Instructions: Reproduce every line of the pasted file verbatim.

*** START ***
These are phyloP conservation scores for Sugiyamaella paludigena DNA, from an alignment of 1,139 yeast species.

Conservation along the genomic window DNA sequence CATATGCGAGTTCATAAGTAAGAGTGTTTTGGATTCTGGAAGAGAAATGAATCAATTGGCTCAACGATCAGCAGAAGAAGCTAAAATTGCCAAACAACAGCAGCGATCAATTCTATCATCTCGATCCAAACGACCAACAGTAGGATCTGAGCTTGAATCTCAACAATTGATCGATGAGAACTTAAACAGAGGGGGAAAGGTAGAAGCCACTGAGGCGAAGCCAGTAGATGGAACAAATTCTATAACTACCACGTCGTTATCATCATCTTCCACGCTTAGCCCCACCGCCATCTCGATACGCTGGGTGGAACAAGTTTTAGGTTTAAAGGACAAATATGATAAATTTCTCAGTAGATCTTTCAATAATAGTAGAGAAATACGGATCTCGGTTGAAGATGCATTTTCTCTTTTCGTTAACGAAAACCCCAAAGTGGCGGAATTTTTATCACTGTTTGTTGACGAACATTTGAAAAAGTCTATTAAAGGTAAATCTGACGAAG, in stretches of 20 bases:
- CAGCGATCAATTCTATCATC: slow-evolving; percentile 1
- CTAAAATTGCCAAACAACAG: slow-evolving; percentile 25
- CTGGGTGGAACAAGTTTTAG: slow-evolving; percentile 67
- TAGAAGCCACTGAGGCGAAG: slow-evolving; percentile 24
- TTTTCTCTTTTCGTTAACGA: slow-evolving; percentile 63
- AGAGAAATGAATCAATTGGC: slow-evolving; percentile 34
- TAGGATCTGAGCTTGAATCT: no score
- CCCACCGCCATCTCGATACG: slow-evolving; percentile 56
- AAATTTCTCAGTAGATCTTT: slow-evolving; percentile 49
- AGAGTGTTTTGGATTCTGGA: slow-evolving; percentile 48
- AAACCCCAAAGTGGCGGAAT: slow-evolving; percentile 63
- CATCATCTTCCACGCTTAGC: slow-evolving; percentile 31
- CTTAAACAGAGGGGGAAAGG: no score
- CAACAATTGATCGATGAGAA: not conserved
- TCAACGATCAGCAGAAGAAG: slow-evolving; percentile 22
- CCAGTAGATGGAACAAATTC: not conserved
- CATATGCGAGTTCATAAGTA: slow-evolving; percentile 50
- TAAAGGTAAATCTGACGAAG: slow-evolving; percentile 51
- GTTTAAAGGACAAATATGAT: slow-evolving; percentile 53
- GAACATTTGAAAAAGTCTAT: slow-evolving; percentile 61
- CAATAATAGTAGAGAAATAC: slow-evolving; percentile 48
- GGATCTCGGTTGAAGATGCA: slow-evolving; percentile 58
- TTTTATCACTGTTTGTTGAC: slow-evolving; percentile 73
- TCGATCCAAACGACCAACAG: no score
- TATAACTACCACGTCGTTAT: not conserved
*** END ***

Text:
These are phyloP conservation scores for Sugiyamaella paludigena DNA, from an alignment of 1,139 yeast species.

Conservation along the genomic window DNA sequence CATATGCGAGTTCATAAGTAAGAGTGTTTTGGATTCTGGAAGAGAAATGAATCAATTGGCTCAACGATCAGCAGAAGAAGCTAAAATTGCCAAACAACAGCAGCGATCAATTCTATCATCTCGATCCAAACGACCAACAGTAGGATCTGAGCTTGAATCTCAACAATTGATCGATGAGAACTTAAACAGAGGGGGAAAGGTAGAAGCCACTGAGGCGAAGCCAGTAGATGGAACAAATTCTATAACTACCACGTCGTTATCATCATCTTCCACGCTTAGCCCCACCGCCATCTCGATACGCTGGGTGGAACAAGTTTTAGGTTTAAAGGACAAATATGATAAATTTCTCAGTAGATCTTTCAATAATAGTAGAGAAATACGGATCTCGGTTGAAGATGCATTTTCTCTTTTCGTTAACGAAAACCCCAAAGTGGCGGAATTTTTATCACTGTTTGTTGACGAACATTTGAAAAAGTCTATTAAAGGTAAATCTGACGAAG, in stretches of 20 bases:
- CAGCGATCAATTCTATCATC: slow-evolving; percentile 1
- CTAAAATTGCCAAACAACAG: slow-evolving; percentile 25
- CTGGGTGGAACAAGTTTTAG: slow-evolving; percentile 67
- TAGAAGCCACTGAGGCGAAG: slow-evolving; percentile 24
- TTTTCTCTTTTCGTTAACGA: slow-evolving; percentile 63
- AGAGAAATGAATCAATTGGC: slow-evolving; percentile 34
- TAGGATCTGAGCTTGAATCT: no score
- CCCACCGCCATCTCGATACG: slow-evolving; percentile 56
- AAATTTCTCAGTAGATCTTT: slow-evolving; percentile 49
- AGAGTGTTTTGGATTCTGGA: slow-evolving; percentile 48
- AAACCCCAAAGTGGCGGAAT: slow-evolving; percentile 63
- CATCATCTTCCACGCTTAGC: slow-evolving; percentile 31
- CTTAAACAGAGGGGGAAAGG: no score
- CAACAATTGATCGATGAGAA: not conserved
- TCAACGATCAGCAGAAGAAG: slow-evolving; percentile 22
- CCAGTAGATGGAACAAATTC: not conserved
- CATATGCGAGTTCATAAGTA: slow-evolving; percentile 50
- TAAAGGTAAATCTGACGAAG: slow-evolving; percentile 51
- GTTTAAAGGACAAATATGAT: slow-evolving; percentile 53
- GAACATTTGAAAAAGTCTAT: slow-evolving; percentile 61
- CAATAATAGTAGAGAAATAC: slow-evolving; percentile 48
- GGATCTCGGTTGAAGATGCA: slow-evolving; percentile 58
- TTTTATCACTGTTTGTTGAC: slow-evolving; percentile 73
- TCGATCCAAACGACCAACAG: no score
- TATAACTACCACGTCGTTAT: not conserved